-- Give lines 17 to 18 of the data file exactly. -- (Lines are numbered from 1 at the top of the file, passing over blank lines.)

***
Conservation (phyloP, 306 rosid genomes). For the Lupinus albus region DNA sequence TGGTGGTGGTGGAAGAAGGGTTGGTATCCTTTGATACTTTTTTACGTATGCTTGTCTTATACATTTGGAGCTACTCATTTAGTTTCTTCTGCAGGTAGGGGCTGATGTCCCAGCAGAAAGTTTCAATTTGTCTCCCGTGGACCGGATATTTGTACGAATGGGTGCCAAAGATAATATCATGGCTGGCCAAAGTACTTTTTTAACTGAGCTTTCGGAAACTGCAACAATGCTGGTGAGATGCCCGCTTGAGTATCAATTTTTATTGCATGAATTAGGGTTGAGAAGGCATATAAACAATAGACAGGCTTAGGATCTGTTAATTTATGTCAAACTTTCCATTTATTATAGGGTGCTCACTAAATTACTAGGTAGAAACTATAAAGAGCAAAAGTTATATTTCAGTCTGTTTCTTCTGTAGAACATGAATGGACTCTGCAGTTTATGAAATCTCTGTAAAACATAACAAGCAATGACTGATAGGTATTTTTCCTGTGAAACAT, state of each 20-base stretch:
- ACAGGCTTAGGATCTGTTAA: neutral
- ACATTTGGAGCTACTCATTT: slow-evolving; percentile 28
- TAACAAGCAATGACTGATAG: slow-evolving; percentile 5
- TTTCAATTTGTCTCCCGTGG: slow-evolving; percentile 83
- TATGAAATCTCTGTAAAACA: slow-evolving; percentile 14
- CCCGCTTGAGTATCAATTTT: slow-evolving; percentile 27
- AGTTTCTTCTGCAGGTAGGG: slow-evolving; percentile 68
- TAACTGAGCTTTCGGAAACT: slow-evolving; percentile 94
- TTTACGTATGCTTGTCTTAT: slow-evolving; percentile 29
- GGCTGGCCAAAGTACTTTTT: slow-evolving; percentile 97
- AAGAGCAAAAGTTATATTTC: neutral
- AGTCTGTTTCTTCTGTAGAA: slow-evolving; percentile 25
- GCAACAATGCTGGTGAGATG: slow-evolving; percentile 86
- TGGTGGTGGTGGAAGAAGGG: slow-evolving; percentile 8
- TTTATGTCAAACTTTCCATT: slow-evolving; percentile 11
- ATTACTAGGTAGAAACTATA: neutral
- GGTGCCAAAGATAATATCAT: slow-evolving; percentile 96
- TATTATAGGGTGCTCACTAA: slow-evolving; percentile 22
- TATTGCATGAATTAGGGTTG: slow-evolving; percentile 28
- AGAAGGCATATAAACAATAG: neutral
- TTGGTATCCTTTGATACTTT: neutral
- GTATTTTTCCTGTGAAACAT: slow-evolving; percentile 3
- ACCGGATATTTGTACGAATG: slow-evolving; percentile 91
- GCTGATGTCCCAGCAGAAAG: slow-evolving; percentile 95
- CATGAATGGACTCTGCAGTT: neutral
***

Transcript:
- ATTACTAGGTAGAAACTATA: neutral
- GGTGCCAAAGATAATATCAT: slow-evolving; percentile 96